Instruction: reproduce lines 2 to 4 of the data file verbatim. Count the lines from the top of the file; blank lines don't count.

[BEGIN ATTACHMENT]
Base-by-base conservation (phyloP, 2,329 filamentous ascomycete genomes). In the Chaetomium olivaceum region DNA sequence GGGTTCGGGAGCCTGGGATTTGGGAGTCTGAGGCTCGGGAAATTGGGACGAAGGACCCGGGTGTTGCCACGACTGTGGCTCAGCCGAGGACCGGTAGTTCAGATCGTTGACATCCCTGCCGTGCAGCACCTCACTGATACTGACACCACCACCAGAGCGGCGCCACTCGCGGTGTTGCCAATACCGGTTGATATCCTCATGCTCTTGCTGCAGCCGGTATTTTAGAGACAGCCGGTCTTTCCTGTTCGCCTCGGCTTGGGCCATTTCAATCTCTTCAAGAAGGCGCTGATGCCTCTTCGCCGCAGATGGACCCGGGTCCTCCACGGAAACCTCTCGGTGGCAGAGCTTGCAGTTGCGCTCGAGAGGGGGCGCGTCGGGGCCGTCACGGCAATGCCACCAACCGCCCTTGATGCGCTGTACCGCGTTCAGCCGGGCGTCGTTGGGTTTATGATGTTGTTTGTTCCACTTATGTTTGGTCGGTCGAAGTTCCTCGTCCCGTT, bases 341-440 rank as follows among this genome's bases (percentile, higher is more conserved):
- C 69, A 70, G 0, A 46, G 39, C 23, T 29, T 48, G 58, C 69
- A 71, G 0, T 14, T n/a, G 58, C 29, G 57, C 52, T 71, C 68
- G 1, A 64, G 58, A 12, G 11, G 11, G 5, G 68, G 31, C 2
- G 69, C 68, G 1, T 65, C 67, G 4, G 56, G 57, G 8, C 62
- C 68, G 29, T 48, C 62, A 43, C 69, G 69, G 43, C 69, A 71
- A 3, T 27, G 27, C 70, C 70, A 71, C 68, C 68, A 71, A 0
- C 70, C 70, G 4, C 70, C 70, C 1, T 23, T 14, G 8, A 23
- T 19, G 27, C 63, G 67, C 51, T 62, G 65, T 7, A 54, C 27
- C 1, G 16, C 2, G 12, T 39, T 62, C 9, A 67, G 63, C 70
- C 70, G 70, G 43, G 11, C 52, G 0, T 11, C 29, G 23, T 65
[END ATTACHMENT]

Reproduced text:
- C 69, A 70, G 0, A 46, G 39, C 23, T 29, T 48, G 58, C 69
- A 71, G 0, T 14, T n/a, G 58, C 29, G 57, C 52, T 71, C 68
- G 1, A 64, G 58, A 12, G 11, G 11, G 5, G 68, G 31, C 2